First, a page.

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Why aren't merchants adopting EMV technology yet?

EMV technology has been adopted by a small number of merchants despite the Oct. 1 liability deadline, and it may stay that way for a while. Here's why.

Information security professionals across the nation had Oct. 1, 2015 circled in red on their calendars. That was...

the date of a major change in credit card compliance regulations. While not a mandatory change, the Payment Card Industry Security Standards Council (PCI SSC) encouraged merchants around the country to adopt the EuroPay MasterCard Visa (EMV) standard for smart chip technology. On Oct. 1, that "encouragement" kicked into high gear with a change in liability for fraudulent credit card transactions.

When the October 2015 deadline passed, the liability for some fraudulent transactions shifted from banks to merchants. From this point forward, if a customer presents a smartcard at the point-of-sale and the merchant does not have equipment capable of reading the smartcard, the merchant is responsible for the cost of the fraudulent transaction.

Are merchants pursuing EMV adoption?

Consumers have undoubtedly noticed EMV technology in use at retailers around the nation. There's no question that adoption increased as the deadline approached and several major retailers, including Target and Walgreens, rolled out the technology at their locations. President Obama also signed an Executive Order mandating the use of EMV technology in credit cards issued to government agencies, as well as the support of EMV technology by all federal agencies accepting credit card payments. Powerful forces are moving the nation toward EMV adoption, which has been widely used in Europe for over a decade.

There's also a chicken-and-egg problem that complicates this risk/benefit calculation. Merchants are often unwilling to invest in EMV technology because relatively few customers actually present EMV cards at the point-of-sale.

While consumers might have experienced EMV readers at some merchants, they've also certainly witnessed that many merchants continue to use older equipment lacking chip-reading capabilities. Anecdotal experience says consumers are unlikely to encounter an EMV reader outside of a major retailer and even many major retailers have yet to deploy the new technology.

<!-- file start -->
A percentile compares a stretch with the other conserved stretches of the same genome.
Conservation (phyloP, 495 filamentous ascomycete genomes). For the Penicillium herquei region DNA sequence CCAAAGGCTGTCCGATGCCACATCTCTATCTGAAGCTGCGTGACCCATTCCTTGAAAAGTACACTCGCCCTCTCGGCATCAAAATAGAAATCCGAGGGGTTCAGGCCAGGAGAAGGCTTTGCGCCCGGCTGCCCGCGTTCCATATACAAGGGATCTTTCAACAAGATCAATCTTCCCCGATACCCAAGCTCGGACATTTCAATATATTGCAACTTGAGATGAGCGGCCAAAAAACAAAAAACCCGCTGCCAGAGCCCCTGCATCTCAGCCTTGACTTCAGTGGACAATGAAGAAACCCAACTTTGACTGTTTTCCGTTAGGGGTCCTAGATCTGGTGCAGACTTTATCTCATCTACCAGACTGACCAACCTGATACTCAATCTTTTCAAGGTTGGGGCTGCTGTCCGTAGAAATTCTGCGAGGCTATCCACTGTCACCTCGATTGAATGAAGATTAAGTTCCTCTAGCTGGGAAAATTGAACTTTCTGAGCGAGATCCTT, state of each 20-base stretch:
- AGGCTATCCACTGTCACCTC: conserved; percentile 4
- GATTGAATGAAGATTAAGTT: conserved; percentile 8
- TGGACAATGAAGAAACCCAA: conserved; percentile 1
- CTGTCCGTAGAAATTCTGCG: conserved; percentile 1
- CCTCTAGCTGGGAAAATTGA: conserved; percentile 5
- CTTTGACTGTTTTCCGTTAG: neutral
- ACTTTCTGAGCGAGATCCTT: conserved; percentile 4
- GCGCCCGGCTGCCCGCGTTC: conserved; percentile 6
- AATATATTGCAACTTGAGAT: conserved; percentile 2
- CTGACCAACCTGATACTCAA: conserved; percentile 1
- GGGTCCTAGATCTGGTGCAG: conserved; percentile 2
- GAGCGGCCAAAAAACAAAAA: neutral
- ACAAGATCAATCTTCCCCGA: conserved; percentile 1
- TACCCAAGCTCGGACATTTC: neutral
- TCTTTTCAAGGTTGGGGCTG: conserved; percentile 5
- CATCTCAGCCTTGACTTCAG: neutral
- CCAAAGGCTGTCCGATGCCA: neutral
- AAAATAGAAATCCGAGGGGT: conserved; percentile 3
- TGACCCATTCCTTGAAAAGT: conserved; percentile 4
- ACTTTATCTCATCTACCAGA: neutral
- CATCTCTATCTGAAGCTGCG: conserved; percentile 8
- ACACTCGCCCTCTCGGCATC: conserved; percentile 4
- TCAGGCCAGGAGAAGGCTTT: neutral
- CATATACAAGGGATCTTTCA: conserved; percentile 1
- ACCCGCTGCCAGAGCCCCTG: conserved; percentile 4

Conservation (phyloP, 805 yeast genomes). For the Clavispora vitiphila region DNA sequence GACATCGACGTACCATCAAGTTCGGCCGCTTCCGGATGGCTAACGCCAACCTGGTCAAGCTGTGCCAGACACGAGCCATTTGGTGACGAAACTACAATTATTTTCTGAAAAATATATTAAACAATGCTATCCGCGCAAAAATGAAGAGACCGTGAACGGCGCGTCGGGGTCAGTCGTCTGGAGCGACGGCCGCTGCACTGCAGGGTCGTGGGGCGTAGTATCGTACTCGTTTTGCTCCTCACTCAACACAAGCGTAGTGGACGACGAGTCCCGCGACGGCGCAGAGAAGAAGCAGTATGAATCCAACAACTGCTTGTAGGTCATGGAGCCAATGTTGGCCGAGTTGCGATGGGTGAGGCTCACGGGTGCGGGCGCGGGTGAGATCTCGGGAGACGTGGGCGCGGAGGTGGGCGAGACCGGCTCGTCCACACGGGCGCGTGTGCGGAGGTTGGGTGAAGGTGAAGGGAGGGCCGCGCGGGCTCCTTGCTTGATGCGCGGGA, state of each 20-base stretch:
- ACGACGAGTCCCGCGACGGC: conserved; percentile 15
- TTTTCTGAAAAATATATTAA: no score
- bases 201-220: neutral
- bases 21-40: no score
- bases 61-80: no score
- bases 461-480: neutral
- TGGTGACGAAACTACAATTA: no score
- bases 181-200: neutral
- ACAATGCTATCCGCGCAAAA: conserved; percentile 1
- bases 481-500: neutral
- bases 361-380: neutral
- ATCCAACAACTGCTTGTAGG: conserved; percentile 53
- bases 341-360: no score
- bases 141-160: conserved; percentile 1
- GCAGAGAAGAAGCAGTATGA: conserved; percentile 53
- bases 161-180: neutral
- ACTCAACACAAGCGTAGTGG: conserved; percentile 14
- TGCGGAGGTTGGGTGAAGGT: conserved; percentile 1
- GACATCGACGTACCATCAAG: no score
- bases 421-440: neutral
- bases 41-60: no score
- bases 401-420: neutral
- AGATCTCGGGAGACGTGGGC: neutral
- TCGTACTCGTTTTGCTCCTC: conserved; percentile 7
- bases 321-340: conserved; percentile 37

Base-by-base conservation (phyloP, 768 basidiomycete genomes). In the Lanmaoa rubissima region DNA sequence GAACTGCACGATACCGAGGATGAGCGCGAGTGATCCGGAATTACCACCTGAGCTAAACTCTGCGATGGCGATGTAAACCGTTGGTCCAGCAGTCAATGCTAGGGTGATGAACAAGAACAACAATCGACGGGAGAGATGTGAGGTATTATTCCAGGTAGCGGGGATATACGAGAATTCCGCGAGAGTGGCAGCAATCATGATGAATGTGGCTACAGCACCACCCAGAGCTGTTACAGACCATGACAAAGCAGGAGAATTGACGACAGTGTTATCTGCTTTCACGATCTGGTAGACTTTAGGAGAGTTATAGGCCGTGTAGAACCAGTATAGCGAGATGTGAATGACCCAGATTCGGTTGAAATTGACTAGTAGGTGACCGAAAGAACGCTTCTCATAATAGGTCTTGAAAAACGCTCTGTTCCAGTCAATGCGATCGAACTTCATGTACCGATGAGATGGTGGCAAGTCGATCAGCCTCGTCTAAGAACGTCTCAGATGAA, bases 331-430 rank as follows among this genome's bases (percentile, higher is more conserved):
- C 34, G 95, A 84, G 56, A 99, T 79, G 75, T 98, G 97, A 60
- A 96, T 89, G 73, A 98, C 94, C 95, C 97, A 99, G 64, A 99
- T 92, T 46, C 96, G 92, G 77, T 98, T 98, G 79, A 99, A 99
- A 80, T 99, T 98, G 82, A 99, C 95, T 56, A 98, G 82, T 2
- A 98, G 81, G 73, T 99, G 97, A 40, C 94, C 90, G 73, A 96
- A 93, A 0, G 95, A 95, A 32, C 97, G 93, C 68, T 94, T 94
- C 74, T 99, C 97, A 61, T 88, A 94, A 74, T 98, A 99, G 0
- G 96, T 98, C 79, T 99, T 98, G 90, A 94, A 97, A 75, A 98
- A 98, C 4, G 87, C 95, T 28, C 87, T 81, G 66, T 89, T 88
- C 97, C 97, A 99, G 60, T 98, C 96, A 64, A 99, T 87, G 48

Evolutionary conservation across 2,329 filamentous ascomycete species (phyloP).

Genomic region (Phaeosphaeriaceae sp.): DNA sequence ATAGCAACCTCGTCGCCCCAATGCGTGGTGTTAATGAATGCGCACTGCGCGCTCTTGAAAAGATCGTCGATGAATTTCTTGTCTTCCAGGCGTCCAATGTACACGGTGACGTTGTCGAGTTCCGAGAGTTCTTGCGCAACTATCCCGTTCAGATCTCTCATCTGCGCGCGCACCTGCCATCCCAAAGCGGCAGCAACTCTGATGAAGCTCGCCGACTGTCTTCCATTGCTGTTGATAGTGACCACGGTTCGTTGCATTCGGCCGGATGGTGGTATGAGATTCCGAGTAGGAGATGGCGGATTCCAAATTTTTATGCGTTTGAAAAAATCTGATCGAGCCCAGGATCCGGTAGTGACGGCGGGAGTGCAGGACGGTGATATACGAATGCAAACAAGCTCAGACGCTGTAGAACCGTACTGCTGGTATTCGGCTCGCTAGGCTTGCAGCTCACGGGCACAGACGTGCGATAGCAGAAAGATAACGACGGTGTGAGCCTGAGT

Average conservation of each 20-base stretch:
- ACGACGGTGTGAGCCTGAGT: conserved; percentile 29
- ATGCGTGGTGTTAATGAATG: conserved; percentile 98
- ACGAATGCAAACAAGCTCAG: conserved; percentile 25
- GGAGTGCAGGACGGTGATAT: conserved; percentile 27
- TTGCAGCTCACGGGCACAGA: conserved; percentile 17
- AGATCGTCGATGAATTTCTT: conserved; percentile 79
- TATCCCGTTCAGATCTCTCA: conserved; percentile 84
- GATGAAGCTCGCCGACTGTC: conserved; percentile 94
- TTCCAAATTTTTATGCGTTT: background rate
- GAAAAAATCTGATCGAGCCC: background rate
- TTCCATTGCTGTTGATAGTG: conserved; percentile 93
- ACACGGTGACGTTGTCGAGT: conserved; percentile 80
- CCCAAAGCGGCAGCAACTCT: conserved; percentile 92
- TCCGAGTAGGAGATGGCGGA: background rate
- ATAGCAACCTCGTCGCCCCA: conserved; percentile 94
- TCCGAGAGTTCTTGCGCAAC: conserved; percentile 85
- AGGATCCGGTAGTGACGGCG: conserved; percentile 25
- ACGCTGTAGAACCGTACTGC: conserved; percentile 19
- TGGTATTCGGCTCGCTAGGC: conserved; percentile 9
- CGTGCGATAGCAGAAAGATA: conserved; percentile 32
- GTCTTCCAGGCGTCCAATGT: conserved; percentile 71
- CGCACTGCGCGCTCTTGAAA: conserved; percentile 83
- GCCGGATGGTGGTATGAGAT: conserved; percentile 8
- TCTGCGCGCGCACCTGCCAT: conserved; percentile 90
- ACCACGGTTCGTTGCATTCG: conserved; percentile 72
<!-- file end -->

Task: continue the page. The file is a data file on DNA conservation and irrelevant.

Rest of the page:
What's driving this slow adoption? The first factor is the cost of switching to card processing equipment that supports EMV technology. Merchants have significant investments in legacy card reading equipment and are unwilling to invest in the new technology while existing readers have substantial useful life remaining. Merchants are simply doing the math and calculating the expected losses they will incur from the new liability compared to the cost of investing in new card readers and reaching the conclusion that a deferred investment may pay off in the long run.

There's also a chicken-and-egg problem that complicates this risk/benefit calculation. Merchants are often unwilling to invest in EMV technology because relatively few customers actually present EMV cards at the point-of-sale. CreditCards.com conducted a survey a few weeks before the Oct. 1 liability shift and found that only 32% of consumers had even one credit or debit card with an embedded smart chip. If the card involved in a fraudulent transaction does not have a smart chip, the merchant is not liable for the fraud.

What's the EMV adoption outlook?

Expect to see EMV adoption continue, but at a sluggish pace. Banks will continue to issue new cards with chips and, as consumers increasingly possess smart cards, merchants will begin to incur liability for more fraudulent transactions. At the same time, merchants will naturally include the new technology when they deploy new point-of-sale systems throughout their organizations.

Eventually, there will be a tipping point where the costs of replacing legacy equipment will be lower than the expected costs from fraudulent transactions and EMV technology will become more prevalent throughout the nation. It wouldn't be surprising for the PCI SSC to speed this along by eventually including a requirement for EMV technology in a future revision of the PCI DSS. If they follow past practice, PCI SSC will likely announce any forced migration well in advance and allow merchants with existing systems a grace period before they fall out of compliance.

About the author:
Mike Chapple, Ph. D., CISA, CISSP, is a senior director of IT with the University of Notre Dame. He previously served as an information security researcher with the National Security Agency and the U.S. Air Force. Chapple is a frequent contributor to SearchSecurity, and serves as its resident expert on enterprise compliance, frameworks and standards for its Ask the Experts panel. He is a technical editor for SearchSecurity and Information Security magazine and the author of several information security books, including the CISSP Prep Guide and Information Security Illuminated.

Next Steps

Learn what to do now that the EMV liability shift date has passed

Is the chip-and-PIN system really more secure?

Check out the five most important parts of PCI DSS 3.0 for merchants

This was last published in October 2015

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